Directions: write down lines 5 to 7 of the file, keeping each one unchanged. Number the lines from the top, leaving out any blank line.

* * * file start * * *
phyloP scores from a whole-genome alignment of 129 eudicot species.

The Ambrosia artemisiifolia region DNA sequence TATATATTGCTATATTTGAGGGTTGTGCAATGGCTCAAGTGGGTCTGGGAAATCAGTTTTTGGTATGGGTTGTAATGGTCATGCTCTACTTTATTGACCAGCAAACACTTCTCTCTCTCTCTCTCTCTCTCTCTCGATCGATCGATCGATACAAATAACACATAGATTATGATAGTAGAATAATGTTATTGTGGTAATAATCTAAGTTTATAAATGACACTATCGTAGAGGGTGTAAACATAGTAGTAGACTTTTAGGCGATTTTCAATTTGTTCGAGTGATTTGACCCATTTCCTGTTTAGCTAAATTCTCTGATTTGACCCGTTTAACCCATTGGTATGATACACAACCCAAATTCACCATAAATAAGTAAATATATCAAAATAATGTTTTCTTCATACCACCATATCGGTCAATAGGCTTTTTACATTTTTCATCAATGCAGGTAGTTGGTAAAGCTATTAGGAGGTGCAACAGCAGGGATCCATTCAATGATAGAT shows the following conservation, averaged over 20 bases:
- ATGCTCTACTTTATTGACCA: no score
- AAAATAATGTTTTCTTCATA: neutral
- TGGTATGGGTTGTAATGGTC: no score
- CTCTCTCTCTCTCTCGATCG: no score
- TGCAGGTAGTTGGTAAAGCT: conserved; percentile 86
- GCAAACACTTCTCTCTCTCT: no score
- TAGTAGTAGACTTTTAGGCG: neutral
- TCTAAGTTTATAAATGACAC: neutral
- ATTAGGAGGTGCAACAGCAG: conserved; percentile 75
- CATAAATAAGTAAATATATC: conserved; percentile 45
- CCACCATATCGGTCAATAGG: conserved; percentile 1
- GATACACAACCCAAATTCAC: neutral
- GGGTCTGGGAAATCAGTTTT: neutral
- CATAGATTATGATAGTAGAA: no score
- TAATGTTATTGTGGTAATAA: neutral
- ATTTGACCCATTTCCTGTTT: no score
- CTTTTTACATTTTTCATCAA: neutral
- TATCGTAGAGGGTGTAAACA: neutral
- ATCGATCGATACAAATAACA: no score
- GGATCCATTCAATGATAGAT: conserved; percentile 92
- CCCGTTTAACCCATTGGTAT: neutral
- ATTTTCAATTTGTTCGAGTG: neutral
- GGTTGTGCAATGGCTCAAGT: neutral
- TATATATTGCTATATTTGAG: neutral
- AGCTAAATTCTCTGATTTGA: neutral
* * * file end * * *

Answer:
- TGGTATGGGTTGTAATGGTC: no score
- CTCTCTCTCTCTCTCGATCG: no score
- TGCAGGTAGTTGGTAAAGCT: conserved; percentile 86